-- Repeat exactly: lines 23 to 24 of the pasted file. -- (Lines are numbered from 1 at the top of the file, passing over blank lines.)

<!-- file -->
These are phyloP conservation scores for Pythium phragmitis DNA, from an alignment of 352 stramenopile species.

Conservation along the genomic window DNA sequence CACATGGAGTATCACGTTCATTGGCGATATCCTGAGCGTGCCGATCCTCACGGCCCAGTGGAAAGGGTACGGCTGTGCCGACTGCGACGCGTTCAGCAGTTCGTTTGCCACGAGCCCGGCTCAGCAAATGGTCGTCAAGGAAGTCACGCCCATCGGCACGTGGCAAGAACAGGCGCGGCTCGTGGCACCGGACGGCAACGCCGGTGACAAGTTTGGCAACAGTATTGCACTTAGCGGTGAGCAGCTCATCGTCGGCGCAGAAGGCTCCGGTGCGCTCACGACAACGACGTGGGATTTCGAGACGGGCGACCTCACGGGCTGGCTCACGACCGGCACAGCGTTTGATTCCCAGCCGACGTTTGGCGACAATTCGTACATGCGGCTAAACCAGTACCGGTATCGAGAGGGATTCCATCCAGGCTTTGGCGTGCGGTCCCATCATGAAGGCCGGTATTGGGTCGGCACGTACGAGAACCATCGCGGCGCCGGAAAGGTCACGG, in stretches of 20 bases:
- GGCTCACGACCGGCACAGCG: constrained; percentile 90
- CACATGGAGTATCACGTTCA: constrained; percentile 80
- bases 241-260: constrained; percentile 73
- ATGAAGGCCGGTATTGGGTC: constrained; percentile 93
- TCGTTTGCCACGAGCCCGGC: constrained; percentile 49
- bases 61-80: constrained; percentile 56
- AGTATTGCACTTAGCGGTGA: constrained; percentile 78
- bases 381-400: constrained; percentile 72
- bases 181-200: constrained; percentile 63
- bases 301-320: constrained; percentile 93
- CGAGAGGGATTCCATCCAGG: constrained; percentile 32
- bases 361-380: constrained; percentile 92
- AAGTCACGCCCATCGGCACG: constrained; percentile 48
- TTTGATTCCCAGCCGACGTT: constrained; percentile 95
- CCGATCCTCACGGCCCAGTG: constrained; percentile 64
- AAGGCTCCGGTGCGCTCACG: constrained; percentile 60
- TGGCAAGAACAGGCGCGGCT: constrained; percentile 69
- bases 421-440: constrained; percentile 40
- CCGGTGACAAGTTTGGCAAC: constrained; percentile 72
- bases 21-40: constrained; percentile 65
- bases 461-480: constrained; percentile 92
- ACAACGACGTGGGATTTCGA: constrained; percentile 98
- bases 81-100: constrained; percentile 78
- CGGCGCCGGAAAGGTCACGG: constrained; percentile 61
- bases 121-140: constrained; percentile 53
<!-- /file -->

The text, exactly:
- bases 461-480: constrained; percentile 92
- ACAACGACGTGGGATTTCGA: constrained; percentile 98